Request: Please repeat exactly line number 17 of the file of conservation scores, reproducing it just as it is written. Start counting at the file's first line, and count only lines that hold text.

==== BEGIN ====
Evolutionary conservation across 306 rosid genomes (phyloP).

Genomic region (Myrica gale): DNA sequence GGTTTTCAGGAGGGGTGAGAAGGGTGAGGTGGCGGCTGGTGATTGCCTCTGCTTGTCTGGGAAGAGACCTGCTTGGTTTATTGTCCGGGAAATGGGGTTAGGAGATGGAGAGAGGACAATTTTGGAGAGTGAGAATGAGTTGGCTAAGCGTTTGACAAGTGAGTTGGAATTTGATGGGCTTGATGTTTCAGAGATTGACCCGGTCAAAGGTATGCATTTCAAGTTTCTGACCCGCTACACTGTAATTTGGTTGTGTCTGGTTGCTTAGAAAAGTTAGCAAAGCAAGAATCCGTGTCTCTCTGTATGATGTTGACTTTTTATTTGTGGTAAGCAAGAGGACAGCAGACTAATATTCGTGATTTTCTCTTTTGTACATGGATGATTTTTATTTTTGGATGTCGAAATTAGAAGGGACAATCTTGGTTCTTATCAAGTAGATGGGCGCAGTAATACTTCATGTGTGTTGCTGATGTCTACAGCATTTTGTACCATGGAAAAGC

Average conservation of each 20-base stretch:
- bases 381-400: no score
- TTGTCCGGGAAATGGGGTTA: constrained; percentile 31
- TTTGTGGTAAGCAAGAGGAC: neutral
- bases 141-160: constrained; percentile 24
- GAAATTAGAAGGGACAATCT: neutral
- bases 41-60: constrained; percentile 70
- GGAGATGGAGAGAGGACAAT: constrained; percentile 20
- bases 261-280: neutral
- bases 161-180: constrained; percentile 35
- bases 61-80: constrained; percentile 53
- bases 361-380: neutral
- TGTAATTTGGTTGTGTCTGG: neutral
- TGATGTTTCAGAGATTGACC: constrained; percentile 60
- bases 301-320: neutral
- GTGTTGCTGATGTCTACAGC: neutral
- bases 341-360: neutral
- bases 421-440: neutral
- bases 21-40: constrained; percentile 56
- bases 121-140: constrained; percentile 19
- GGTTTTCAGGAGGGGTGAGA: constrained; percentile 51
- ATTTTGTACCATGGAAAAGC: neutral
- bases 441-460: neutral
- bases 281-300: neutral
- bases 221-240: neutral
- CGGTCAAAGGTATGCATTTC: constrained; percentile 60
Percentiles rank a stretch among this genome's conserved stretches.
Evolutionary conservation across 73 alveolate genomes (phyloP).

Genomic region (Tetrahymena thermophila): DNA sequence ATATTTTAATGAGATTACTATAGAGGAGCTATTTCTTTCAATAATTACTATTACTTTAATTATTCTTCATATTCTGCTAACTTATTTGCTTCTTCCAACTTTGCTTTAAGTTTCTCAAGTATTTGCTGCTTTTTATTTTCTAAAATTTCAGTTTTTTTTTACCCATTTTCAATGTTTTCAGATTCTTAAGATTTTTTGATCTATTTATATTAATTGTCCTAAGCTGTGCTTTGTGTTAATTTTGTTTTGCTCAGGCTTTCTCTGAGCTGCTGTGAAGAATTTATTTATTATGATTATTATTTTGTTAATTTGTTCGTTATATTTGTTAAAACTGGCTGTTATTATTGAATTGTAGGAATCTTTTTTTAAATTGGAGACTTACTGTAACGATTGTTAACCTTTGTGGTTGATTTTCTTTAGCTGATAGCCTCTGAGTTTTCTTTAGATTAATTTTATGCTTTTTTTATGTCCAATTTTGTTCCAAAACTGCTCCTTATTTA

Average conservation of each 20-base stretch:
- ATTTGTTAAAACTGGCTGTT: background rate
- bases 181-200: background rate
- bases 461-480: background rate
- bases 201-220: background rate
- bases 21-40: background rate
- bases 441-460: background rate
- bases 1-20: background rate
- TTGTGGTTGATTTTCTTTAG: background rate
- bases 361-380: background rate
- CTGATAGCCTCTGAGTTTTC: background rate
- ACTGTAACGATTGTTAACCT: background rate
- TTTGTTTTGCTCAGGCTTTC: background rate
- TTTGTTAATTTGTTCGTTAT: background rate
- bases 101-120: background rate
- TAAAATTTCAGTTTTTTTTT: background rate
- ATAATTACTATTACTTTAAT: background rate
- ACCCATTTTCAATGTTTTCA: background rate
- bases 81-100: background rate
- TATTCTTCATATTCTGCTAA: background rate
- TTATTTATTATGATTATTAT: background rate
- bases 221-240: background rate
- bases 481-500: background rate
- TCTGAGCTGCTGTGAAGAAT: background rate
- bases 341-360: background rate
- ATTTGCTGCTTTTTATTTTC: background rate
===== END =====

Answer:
- bases 301-320: neutral